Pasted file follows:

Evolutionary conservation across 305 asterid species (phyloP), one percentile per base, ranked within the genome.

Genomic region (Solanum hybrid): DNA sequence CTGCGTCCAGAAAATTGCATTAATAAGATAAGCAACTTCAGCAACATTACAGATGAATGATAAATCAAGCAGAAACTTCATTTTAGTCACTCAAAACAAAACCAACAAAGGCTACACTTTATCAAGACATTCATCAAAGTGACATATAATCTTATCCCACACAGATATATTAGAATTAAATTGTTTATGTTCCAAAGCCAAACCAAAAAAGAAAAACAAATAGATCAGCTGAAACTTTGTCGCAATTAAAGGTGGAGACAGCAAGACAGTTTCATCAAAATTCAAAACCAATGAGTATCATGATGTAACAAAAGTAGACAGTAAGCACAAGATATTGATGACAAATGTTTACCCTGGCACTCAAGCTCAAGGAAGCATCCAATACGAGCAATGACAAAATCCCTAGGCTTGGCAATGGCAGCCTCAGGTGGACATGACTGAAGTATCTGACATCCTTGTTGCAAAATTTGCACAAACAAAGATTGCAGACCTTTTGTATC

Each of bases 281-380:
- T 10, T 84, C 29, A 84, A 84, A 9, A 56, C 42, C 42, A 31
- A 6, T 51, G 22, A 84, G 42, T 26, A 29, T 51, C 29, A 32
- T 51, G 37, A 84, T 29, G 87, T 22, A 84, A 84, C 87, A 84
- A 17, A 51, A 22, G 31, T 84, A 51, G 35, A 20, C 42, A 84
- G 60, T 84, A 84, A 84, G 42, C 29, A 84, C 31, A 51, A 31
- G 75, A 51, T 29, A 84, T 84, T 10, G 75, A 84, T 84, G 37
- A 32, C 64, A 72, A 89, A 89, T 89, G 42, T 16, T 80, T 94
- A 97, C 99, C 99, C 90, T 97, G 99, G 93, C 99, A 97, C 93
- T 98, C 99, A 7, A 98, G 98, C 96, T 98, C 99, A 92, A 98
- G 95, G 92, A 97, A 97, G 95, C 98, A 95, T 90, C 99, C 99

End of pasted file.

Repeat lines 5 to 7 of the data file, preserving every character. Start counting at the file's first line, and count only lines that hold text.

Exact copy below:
- A 6, T 51, G 22, A 84, G 42, T 26, A 29, T 51, C 29, A 32
- T 51, G 37, A 84, T 29, G 87, T 22, A 84, A 84, C 87, A 84
- A 17, A 51, A 22, G 31, T 84, A 51, G 35, A 20, C 42, A 84